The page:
Homeboys and Girls

Sex Crimes of the Hip Hop Generation

Master P, Tucker points out, continues to berate women in "Gangsta B," another burlesque boast that is a favorite among booty bandits: "If she ain't a gangsta bitch, then I don't want her. . . . I need a bitch to hold my stash, a bitch to give me some ass [and] hold my clip." (Popular women rappers also have been targeted by Tucker. At a 1997 Time Warner meeting, she punctuated her argument by reading some particularly explicit lyrics by Lil' Kim to the gathered stockholders. One relatively tame verse reads: "How you like it baby?/Uhh. From the front/Uhh. From the back/Give that ass a smack/Bet your man won't do it like that.")

Acording to the NYPD, some of the suspects in the Central Park assaults robbed their victims. Was their crime spree influenced by Master P's lyrics? "I'ma kill just to eat and leave my enemies on the concrete. . . . ," the rap mogul swears in "Crime Pays the Bill."

"It is the prevalence of that thinking," Tucker writes, "that has resulted in the current projections that up to 65 percent of African American males in urban America, between the ages of 15-24, [have] had some involvement with the criminal justice system. These alarming statistics began in 1992, when this violent, misogynistic, and hate music hit the charts."

Two teenage girls who escaped the melee in Central Park say that the sex crimes of the hip hop generation extend beyond the influences of gangsta rap. It all depends on where young black and Latino men reside and how they are being raised, they argue. "There is a part of me that believes that hip hop culture has gone too far in disrespecting women," says one, "but at the same time I also believe that it's the environment in which a lot of these people grow up that brings that [criminal behavior] outta them."

Five days after the Central Park incident, three special-ed students in the Bronx, who allegedly were mimicking the rampage, accosted more than a half-dozen young girls at a schoolyard carnival. Authorities said the attacks occurred just after classes let out at P.S. 95 on June 16.

The boys—two 15-year-olds and a 13-year-old—allegedly sneaked into a funhouse that had been set up for the weekend festival and pounced on the girls as they walked by—tearing their clothes and fondling their breasts. Eight girls complained to school officials that they had been molested. None was older than 10. The boys were charged with the juvenile equivalent of first-degree sexual assault and released to the custody of their parents.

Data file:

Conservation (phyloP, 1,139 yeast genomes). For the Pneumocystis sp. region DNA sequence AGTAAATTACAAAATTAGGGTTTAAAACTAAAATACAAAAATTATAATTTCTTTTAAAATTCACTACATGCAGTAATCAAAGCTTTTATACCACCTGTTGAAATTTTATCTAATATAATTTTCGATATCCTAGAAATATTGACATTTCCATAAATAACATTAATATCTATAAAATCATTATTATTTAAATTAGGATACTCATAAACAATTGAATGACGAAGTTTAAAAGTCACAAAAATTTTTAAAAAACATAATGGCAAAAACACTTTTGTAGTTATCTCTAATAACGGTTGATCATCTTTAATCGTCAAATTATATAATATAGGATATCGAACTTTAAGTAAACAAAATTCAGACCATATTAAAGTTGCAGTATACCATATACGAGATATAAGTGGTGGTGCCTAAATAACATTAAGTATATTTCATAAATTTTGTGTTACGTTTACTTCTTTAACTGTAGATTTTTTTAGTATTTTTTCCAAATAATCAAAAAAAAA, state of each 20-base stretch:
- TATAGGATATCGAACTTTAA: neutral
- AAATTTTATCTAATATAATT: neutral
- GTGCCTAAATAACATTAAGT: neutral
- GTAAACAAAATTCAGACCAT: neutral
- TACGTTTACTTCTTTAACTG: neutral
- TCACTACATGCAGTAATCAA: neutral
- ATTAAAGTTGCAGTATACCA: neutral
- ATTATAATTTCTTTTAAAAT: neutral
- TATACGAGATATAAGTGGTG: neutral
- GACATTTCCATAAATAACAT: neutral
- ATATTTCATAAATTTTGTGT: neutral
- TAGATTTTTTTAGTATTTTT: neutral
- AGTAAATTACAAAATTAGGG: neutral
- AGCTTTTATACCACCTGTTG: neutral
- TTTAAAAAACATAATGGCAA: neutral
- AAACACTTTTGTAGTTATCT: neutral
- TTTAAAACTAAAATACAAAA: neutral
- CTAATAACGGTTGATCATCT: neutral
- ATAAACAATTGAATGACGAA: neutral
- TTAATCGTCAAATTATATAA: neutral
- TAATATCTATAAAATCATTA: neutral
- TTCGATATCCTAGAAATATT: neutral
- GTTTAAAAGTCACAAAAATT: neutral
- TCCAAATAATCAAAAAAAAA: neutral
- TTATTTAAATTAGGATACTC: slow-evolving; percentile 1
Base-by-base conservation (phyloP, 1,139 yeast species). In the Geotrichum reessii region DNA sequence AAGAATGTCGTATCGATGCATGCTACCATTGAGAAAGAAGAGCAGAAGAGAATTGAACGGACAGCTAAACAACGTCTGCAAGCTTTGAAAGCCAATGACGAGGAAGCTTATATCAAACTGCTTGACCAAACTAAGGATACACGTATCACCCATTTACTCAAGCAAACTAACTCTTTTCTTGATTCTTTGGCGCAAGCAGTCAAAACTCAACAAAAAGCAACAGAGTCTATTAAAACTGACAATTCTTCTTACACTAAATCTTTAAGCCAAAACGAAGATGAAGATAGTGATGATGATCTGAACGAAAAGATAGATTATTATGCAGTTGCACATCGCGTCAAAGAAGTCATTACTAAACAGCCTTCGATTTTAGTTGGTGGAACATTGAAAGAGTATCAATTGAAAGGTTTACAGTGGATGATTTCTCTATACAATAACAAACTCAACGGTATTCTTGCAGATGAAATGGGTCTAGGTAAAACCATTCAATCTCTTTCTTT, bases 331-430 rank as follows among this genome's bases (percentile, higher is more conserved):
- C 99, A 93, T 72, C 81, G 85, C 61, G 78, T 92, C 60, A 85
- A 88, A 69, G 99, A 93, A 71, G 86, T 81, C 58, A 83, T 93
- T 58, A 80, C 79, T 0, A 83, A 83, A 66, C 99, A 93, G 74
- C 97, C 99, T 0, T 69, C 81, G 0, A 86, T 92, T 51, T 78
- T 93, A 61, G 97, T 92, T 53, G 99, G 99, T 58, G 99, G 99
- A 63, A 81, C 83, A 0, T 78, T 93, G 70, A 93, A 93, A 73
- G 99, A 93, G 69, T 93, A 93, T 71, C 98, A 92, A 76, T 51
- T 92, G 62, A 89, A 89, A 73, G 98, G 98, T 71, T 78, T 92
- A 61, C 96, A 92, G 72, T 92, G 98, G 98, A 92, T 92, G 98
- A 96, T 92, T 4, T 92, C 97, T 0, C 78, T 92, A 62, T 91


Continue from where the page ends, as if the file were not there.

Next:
Three days later, seven sixth grade boys were charged with sexually abusing a 12-year-old girl outside Junior High School 180 in Rockaway Park, Queens. A classmate of the girl allegedly grabbed her. He was joined by six other boys, ages 12 and 13, who surrounded the girl and attacked her, chanting, "The Puerto Rican Day Parade!" according to unidentified police sources cited by Newsday and the Daily News.

The Central Park sexual assaults crossed racial lines: Suspects allegedly attacked three British tourists and a French sightseer who was on her honeymoon. This supports Tucker's contention that "race hatred [has] been directly linked to the proliferation of gangsta rap."

But did the influence of gangsta rap and other aspects of hip hop culture figure in the sensational 1998 case of six black high school hoop and football stars who were accused of molesting, raping, and sodomizing two white girls in Georgia?

At the peak of their popularity, the six athletes were dubbed "the Top Dogs" and showered with fan-club-type acclamation by adoring white groupies. Prosecutors say that, in one case, shortly after an early-morning basketball practice, a 14-year-old white girl sidled up to Daniel Maxwell as he ate breakfast in the school cafeteria.

Maxwell, then 17, told the girl that he, Aldo Weddington, Cedric McGarity, and Cory McGarity were going to Weddington's home to shower. Would she skip school and join them?

"So she goes with them to the Weddington residence and Daniel Maxwell takes her into a bedroom, initiates sexual intercourse with her, she consents to it," Assistant District Attorney Todd Alley acknowledges. "She likes him. She wants to be with him. She performs oral sex on him."

After Maxwell "did unlawfully, repeatedly engage in sexual intercourse" with his young admirer, he reportedly told her, "Now, ma boys are gonna hit it." According to Alley, "she was just surprised and didn't really know what he was talking about." Alley says Maxwell left the room and announced to his buddies, "Okay, you guys can have a turn."

"Hey, I don't wanna do this," the girl allegedly protested. But in the end, according to Alley, she gave in because she was scared. "Here she was, alone with these guys," he rationalizes. "She didn't know what they were capable of doing to her. After a while, she didn't really feel like she was in a position to say no—all of the reasons why the laws protect children of that age because they don't know what they're getting into."

Leonard Danley, who represented another youth, Demond Clay, says the six athletes were singled out by overzealous prosecutors. "How many 17-year-olds had sex with 15-year-olds in the same week that these boys were arrested?" he asks, then answers his own question. "Probably about 50 to 60 percent of the sexual activity that goes on at that school is between people 15 and under with people 17 and over. It's a known fact."

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